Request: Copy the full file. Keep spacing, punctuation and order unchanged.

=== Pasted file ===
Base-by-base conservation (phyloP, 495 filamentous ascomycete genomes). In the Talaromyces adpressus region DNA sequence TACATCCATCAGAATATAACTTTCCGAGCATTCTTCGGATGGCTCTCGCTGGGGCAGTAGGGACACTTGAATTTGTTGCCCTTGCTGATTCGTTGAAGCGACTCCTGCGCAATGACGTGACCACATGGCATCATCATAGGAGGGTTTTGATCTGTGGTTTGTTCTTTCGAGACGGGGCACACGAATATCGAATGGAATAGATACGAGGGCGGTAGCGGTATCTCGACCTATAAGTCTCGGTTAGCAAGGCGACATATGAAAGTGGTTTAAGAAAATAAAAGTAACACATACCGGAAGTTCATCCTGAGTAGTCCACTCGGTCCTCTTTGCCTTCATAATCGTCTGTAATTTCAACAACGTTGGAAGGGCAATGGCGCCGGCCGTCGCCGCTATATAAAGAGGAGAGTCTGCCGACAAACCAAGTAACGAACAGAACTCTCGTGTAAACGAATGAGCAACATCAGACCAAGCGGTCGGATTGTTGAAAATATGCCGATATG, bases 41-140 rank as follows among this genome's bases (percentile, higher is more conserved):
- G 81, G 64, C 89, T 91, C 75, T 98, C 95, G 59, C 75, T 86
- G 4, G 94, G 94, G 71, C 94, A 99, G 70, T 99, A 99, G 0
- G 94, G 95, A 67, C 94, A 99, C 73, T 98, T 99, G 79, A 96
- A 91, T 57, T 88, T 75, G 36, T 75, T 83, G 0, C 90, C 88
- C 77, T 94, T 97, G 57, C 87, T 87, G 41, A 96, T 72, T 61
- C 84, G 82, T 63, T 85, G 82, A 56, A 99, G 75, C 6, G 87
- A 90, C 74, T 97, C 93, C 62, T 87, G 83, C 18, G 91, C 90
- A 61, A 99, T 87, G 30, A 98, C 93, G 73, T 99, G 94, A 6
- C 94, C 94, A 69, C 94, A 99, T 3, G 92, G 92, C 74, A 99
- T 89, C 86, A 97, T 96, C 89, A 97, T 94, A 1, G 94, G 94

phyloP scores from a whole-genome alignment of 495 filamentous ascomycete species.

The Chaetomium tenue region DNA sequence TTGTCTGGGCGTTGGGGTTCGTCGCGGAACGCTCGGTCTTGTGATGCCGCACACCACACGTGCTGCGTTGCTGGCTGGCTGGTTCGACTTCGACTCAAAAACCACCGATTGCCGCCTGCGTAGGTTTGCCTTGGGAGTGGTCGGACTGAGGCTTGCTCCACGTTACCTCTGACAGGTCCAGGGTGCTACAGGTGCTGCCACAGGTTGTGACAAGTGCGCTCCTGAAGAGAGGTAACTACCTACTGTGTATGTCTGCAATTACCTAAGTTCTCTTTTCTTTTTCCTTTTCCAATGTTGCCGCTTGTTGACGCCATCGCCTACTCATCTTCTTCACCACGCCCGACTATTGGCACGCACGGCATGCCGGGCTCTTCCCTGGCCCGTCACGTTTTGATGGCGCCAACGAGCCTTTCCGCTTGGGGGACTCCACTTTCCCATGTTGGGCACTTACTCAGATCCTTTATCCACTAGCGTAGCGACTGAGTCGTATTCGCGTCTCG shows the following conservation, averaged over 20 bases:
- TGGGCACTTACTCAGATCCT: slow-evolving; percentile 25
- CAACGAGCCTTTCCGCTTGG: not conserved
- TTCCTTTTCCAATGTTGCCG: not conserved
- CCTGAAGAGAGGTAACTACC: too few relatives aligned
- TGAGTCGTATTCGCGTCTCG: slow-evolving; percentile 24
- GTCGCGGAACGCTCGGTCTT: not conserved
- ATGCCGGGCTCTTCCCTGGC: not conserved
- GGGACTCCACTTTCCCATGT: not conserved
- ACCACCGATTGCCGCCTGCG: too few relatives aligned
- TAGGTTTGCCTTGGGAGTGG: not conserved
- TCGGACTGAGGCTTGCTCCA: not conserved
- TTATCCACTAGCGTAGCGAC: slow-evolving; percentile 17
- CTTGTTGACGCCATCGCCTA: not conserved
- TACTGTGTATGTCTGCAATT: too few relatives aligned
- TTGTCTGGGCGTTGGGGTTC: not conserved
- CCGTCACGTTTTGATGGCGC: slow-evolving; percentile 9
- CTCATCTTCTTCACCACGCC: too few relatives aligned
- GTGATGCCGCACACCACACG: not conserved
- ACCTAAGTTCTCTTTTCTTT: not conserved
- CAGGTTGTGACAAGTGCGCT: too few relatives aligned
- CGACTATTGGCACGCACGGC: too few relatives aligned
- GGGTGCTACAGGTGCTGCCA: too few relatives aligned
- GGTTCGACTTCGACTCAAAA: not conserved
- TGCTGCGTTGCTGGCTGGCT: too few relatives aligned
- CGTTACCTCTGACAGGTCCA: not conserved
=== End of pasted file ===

Base-by-base conservation (phyloP, 495 filamentous ascomycete genomes). In the Talaromyces adpressus region DNA sequence TACATCCATCAGAATATAACTTTCCGAGCATTCTTCGGATGGCTCTCGCTGGGGCAGTAGGGACACTTGAATTTGTTGCCCTTGCTGATTCGTTGAAGCGACTCCTGCGCAATGACGTGACCACATGGCATCATCATAGGAGGGTTTTGATCTGTGGTTTGTTCTTTCGAGACGGGGCACACGAATATCGAATGGAATAGATACGAGGGCGGTAGCGGTATCTCGACCTATAAGTCTCGGTTAGCAAGGCGACATATGAAAGTGGTTTAAGAAAATAAAAGTAACACATACCGGAAGTTCATCCTGAGTAGTCCACTCGGTCCTCTTTGCCTTCATAATCGTCTGTAATTTCAACAACGTTGGAAGGGCAATGGCGCCGGCCGTCGCCGCTATATAAAGAGGAGAGTCTGCCGACAAACCAAGTAACGAACAGAACTCTCGTGTAAACGAATGAGCAACATCAGACCAAGCGGTCGGATTGTTGAAAATATGCCGATATG, bases 41-140 rank as follows among this genome's bases (percentile, higher is more conserved):
- G 81, G 64, C 89, T 91, C 75, T 98, C 95, G 59, C 75, T 86
- G 4, G 94, G 94, G 71, C 94, A 99, G 70, T 99, A 99, G 0
- G 94, G 95, A 67, C 94, A 99, C 73, T 98, T 99, G 79, A 96
- A 91, T 57, T 88, T 75, G 36, T 75, T 83, G 0, C 90, C 88
- C 77, T 94, T 97, G 57, C 87, T 87, G 41, A 96, T 72, T 61
- C 84, G 82, T 63, T 85, G 82, A 56, A 99, G 75, C 6, G 87
- A 90, C 74, T 97, C 93, C 62, T 87, G 83, C 18, G 91, C 90
- A 61, A 99, T 87, G 30, A 98, C 93, G 73, T 99, G 94, A 6
- C 94, C 94, A 69, C 94, A 99, T 3, G 92, G 92, C 74, A 99
- T 89, C 86, A 97, T 96, C 89, A 97, T 94, A 1, G 94, G 94

phyloP scores from a whole-genome alignment of 495 filamentous ascomycete species.

The Chaetomium tenue region DNA sequence TTGTCTGGGCGTTGGGGTTCGTCGCGGAACGCTCGGTCTTGTGATGCCGCACACCACACGTGCTGCGTTGCTGGCTGGCTGGTTCGACTTCGACTCAAAAACCACCGATTGCCGCCTGCGTAGGTTTGCCTTGGGAGTGGTCGGACTGAGGCTTGCTCCACGTTACCTCTGACAGGTCCAGGGTGCTACAGGTGCTGCCACAGGTTGTGACAAGTGCGCTCCTGAAGAGAGGTAACTACCTACTGTGTATGTCTGCAATTACCTAAGTTCTCTTTTCTTTTTCCTTTTCCAATGTTGCCGCTTGTTGACGCCATCGCCTACTCATCTTCTTCACCACGCCCGACTATTGGCACGCACGGCATGCCGGGCTCTTCCCTGGCCCGTCACGTTTTGATGGCGCCAACGAGCCTTTCCGCTTGGGGGACTCCACTTTCCCATGTTGGGCACTTACTCAGATCCTTTATCCACTAGCGTAGCGACTGAGTCGTATTCGCGTCTCG shows the following conservation, averaged over 20 bases:
- TGGGCACTTACTCAGATCCT: slow-evolving; percentile 25
- CAACGAGCCTTTCCGCTTGG: not conserved
- TTCCTTTTCCAATGTTGCCG: not conserved
- CCTGAAGAGAGGTAACTACC: too few relatives aligned
- TGAGTCGTATTCGCGTCTCG: slow-evolving; percentile 24
- GTCGCGGAACGCTCGGTCTT: not conserved
- ATGCCGGGCTCTTCCCTGGC: not conserved
- GGGACTCCACTTTCCCATGT: not conserved
- ACCACCGATTGCCGCCTGCG: too few relatives aligned
- TAGGTTTGCCTTGGGAGTGG: not conserved
- TCGGACTGAGGCTTGCTCCA: not conserved
- TTATCCACTAGCGTAGCGAC: slow-evolving; percentile 17
- CTTGTTGACGCCATCGCCTA: not conserved
- TACTGTGTATGTCTGCAATT: too few relatives aligned
- TTGTCTGGGCGTTGGGGTTC: not conserved
- CCGTCACGTTTTGATGGCGC: slow-evolving; percentile 9
- CTCATCTTCTTCACCACGCC: too few relatives aligned
- GTGATGCCGCACACCACACG: not conserved
- ACCTAAGTTCTCTTTTCTTT: not conserved
- CAGGTTGTGACAAGTGCGCT: too few relatives aligned
- CGACTATTGGCACGCACGGC: too few relatives aligned
- GGGTGCTACAGGTGCTGCCA: too few relatives aligned
- GGTTCGACTTCGACTCAAAA: not conserved
- TGCTGCGTTGCTGGCTGGCT: too few relatives aligned
- CGTTACCTCTGACAGGTCCA: not conserved